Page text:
BY LIZ HUNTER
One might wonder how a professional baseball player from Philadelphia ends up running a chauffeured transportation company in Raleigh, North Carolina. Well, since you asked… In 2001, Scott Tyler was drafted out of high school by the Minnesota Twins. The right-handed pitcher played professionally with several clubs, including the Oakland A’s and the then-Florida Marlins, until 2008. During that time he met his wife, Cassie, who lived in North Carolina, and his love for Cassie soon extended to his new hometown, too.
Around the time he retired from baseball at age 25, Tyler became friends with Brock Pittman, owner of parking and valet management service Royal Parking, and he became a manager at one of Royal Parking’s hotel locations. After about a year, the hotel approached them about starting a car service program for their guests; together, Pittman and Tyler cofounded EcoStyle Chauffeured Transportation in 2010.
It felt like a whirlwind for Tyler, who had no prior transportation knowledge. “I had no experience in the industry, so I was learning as I went along, and I had no idea this would be my path,” he says, adding that while the company was launching he was also working toward obtaining his degree from Campbell University. “It was a busy time, to say the least.”
EcoStyle’s foundation was built on that one hotel account, which was adamant about offering green transportation, so the company started with a hybrid Chevy Tahoe. “We had no big ambitions,” says Tyler. “We just wanted to service that one hotel.”
But in the past six years, the industry has evolved and so has EcoStyle, which now runs a fleet of more than 45 vehicles—although none are currently hybrids. “There’s no longer a demand for those from clients, but we are still partnered with [energy education organization] NC GreenPower,” Tyler says.
He says that EcoStyle works with every large hotel in the Raleigh-Durham market, including the Washington Duke Inn, Renaissance, Marriott, and The Umstead Hotel and Spa—the only five-star hotel in North Carolina. The groups coming into these properties put EcoStyle in a position to offer them high-volume transportation.
“We ramped up our group and charter division, and in 2012 bought our first bus. As of today, we have eight with a few more on order,” says Tyler. EcoStyle has five Grech executive-style buses and three 24-passenger coaches, all black exteriors with black leather.
But for Tyler, it’s about more than the vehicles: It’s about the people, too. “We’ve made strategic hires of people who are able to procure and secure the groups and manage them all the way through. We’re known for our attention to detail and all-around great service. The hotel conference service managers and sales directors know we can meet their demands.”
EcoStyle has moved away from a fleet of hybrids—which gave it its name—to a diverse lineup that now includes several motorcoaches”
Group Sales Manager Cameron Worsham is focused on seeing groups through their trip from start to finish while acting as the point of contact, according to Tyler. “He’s accessible and that goes a long way for big groups who like to know they won’t be handed off to someone else.”
EcoStyle also welcomes groups outside the corporate market. “We do a lot of weddings and entertainment groups heading to concerts or sports events,” says Tyler, “which are frequent around here because of the universities. We take care of groups going to and from the Carolina Hurricanes, Durham Bulls, or Carolina Mudcats games, and we drive team personnel, too.”
Tyler felt quite proud of EcoStyle’s role in providing transportation this past July for a Major League Baseball game between the Marlins and Braves played at local military base Fort Bragg. “It’s the first game ever played on an active military base, and as a former baseball player, it was really special to be a part of it,” he says.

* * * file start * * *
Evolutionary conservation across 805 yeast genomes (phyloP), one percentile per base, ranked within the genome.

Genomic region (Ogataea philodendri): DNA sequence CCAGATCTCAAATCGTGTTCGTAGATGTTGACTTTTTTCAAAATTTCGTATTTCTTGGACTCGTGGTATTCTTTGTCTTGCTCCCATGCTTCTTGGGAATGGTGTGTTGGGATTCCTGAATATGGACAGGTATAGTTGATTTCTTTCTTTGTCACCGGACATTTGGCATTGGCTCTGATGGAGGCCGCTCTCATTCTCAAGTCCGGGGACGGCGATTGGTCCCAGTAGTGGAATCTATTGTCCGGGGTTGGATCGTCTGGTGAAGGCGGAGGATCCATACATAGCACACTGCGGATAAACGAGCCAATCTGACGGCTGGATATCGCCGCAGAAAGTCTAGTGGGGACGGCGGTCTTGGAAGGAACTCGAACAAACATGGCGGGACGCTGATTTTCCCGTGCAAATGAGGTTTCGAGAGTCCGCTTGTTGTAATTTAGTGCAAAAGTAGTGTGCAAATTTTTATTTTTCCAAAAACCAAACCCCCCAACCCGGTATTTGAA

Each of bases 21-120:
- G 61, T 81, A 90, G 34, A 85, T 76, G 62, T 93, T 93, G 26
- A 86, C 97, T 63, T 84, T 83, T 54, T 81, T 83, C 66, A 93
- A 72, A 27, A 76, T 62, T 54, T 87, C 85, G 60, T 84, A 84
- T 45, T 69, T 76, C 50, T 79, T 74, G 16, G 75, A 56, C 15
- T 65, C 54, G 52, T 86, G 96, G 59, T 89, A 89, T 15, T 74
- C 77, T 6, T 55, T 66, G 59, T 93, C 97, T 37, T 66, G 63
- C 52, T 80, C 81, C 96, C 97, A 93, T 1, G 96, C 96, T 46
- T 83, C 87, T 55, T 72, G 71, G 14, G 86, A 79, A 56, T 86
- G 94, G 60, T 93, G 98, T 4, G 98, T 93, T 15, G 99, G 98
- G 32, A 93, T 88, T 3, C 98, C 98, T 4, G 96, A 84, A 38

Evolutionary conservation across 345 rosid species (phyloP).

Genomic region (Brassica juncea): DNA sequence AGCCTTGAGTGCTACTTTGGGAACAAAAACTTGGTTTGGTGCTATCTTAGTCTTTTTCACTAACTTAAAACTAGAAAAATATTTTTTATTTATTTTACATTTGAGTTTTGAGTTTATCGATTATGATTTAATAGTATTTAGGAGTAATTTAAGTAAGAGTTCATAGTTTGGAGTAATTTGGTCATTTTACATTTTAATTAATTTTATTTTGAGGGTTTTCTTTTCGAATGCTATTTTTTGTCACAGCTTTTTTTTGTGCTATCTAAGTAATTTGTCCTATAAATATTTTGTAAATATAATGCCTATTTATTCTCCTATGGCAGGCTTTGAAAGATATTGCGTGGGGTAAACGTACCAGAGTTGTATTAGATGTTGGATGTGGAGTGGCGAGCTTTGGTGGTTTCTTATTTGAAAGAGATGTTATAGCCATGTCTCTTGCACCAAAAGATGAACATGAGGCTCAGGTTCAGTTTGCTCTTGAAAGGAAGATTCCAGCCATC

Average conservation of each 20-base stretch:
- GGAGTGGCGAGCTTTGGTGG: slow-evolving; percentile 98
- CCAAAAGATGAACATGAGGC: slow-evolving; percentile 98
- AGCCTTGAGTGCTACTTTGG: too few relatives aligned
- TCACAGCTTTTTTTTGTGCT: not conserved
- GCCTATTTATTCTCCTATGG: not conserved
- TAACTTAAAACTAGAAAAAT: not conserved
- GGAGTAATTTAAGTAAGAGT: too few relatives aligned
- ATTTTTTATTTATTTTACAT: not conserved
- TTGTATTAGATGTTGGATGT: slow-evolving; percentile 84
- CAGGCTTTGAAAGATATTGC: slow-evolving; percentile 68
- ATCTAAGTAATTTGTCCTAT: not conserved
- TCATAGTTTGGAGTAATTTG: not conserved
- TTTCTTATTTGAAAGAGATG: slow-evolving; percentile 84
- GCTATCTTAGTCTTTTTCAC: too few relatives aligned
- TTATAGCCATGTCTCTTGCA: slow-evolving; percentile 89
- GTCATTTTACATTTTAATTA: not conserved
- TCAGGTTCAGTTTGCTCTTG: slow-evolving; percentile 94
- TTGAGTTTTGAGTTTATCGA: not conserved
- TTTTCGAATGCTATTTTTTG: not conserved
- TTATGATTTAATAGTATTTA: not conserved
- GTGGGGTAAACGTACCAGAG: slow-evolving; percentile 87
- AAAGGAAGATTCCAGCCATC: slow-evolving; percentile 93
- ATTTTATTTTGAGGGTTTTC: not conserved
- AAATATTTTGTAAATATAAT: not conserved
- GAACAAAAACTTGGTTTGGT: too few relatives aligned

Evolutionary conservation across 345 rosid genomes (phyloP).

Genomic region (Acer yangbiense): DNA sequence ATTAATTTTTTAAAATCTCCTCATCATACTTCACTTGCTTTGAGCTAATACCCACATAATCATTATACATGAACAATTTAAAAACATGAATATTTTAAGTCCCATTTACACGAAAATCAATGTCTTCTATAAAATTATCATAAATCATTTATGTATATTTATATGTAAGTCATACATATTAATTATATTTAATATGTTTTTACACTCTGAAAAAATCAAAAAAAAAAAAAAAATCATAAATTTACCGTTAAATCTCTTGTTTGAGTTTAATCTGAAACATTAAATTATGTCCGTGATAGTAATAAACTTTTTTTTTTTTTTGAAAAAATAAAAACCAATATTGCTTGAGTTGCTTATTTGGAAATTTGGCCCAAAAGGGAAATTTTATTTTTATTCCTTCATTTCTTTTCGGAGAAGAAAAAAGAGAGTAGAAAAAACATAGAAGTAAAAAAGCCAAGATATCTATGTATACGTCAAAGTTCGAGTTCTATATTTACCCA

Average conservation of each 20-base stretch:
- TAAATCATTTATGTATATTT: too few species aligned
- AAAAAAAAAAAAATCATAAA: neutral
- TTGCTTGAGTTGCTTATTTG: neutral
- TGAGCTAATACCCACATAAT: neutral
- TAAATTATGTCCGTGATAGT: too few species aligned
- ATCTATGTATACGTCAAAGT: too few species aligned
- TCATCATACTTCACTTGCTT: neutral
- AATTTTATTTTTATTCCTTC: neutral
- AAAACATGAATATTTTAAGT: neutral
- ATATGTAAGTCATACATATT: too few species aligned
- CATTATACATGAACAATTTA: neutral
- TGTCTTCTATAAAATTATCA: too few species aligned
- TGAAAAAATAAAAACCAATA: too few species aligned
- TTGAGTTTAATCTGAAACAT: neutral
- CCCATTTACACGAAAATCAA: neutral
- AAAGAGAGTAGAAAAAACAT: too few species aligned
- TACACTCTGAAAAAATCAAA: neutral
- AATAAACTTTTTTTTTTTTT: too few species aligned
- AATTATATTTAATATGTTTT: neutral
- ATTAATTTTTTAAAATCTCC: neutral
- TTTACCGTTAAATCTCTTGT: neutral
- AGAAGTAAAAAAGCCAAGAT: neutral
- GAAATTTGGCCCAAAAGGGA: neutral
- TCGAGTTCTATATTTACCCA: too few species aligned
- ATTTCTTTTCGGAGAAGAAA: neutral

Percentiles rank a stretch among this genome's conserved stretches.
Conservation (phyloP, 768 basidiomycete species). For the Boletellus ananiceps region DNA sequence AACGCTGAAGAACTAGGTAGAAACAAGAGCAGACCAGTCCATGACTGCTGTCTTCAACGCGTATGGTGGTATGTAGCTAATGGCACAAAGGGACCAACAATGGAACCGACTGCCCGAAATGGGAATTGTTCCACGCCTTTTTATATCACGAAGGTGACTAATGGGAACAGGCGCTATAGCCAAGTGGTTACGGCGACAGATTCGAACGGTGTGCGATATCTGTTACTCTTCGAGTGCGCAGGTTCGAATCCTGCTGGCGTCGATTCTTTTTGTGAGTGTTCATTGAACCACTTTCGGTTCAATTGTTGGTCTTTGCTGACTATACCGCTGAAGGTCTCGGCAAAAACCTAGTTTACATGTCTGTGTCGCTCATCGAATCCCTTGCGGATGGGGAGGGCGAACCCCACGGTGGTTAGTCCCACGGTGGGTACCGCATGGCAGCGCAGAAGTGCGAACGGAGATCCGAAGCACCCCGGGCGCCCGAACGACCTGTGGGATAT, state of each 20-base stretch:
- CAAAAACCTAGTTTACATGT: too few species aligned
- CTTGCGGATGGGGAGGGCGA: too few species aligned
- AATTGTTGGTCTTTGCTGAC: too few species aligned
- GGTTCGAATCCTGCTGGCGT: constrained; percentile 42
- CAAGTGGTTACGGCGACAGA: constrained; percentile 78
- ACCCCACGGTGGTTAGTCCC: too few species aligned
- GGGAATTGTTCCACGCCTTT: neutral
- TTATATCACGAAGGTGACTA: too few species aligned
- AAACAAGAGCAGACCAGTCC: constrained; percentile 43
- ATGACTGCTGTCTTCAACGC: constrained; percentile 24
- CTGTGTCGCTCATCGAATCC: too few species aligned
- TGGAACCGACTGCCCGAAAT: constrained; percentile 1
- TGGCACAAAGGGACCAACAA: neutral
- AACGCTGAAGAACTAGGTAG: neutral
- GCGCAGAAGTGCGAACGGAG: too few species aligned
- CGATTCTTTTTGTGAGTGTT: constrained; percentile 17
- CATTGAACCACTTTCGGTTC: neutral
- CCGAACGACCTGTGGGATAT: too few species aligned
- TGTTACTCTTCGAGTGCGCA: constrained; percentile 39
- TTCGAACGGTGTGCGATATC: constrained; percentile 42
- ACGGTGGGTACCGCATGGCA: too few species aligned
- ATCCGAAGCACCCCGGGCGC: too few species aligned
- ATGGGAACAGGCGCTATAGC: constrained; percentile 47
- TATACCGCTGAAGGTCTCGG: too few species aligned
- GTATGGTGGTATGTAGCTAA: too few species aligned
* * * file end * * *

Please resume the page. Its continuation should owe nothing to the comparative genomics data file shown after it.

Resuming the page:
Just like for groups, EcoStyle has several team members dedicated to handling certain pieces of the business—for instance, their FBO work, which is a significant sector for the company. In fact, EcoStyle has an office located inside Signature Aviation in Greensboro, putting them right in front of those clients. “We’ve been partnered with the local FBOs for the past three to four years,” says Tyler. “There are high-level VIPs coming in and out daily and we enjoy doing the work.” EcoStyle prides themselves in being the first chauffeured transportation company in North Carolina to invest in four BMW 7-series to cater to these ultra-high-end clients and even has a reservations staff member assigned to managing their requests.
Tyler is not surprised to see a wide variety of clients and businesses attracted to the Raleigh-Durham market. From corporate travelers to sports enthusiasts, there is something for everyone. “I remember as a child up north, I could get to the beach or the mountains or New York City all within an hour—and here it’s the same way,” Tyler says. “We have the beach, mountains, the city of Charlotte, universities, sports. It’s a great place to raise a family, which has proven to be the case with my sons. There’s so much we’re able to do. I don’t ever see myself leaving.”
Raleigh, the capital of North Carolina, is home to nearly a half a million people in the city proper but there are more than 2 million residents in what is known as the Research Triangle of Raleigh-Durham-Chapel Hill. The moniker comes from the major universities in each city: NC State, Duke University, and UNC at Chapel Hill, respectively. In 2014, Forbes named Raleigh the Best Place to Raise a Family, and that same publication has bestowed other accolades upon the region, such as Best Place for Business and Careers (#1, Forbes 2014) and Fastest Growing City (#9, Forbes 2016).
Culturally, Raleigh is diverse. Its downtown features several historic landmarks, including the Sir Walter Raleigh Hotel, and popular tourist attractions such as the North Carolina Museum of History and the Raleigh City Museum, as well as entertainment venues like the Duke Energy Center for the Performing Arts—home to the North Carolina Symphony and the Carolina Ballet.
At Raleigh’s economic core are the banking and education industries. Major companies headquartered here are Red Hot, Quinitiles, SA Institute, Cree, and Carquest, but some of the biggest employers are the state and public school systems. The universities in the area have been a big driver of economic development, says Tyler. “Companies are moving here because there are students looking for jobs in these industries and they are not leaving after graduation. It’s great for businesses like ours because there are new companies and new hotels for potential business, and the state is responding with infrastructure improvements,” he says. “It’s been amazing to see the growth skyrocket around us.”
For its own growth, EcoStyle has relied on a series of strategic acquisitions, the first of which was in 2013. “Our first purchase was Prime Time Limousine, which was based about 45 minutes from us in Sanford. We were starting to see business in that area so it made sense to acquire them and continue our growth,” says Tyler. Prime Time had been running older equipment, so EcoStyle kept one vehicle and replaced the fleet with brand-new metal.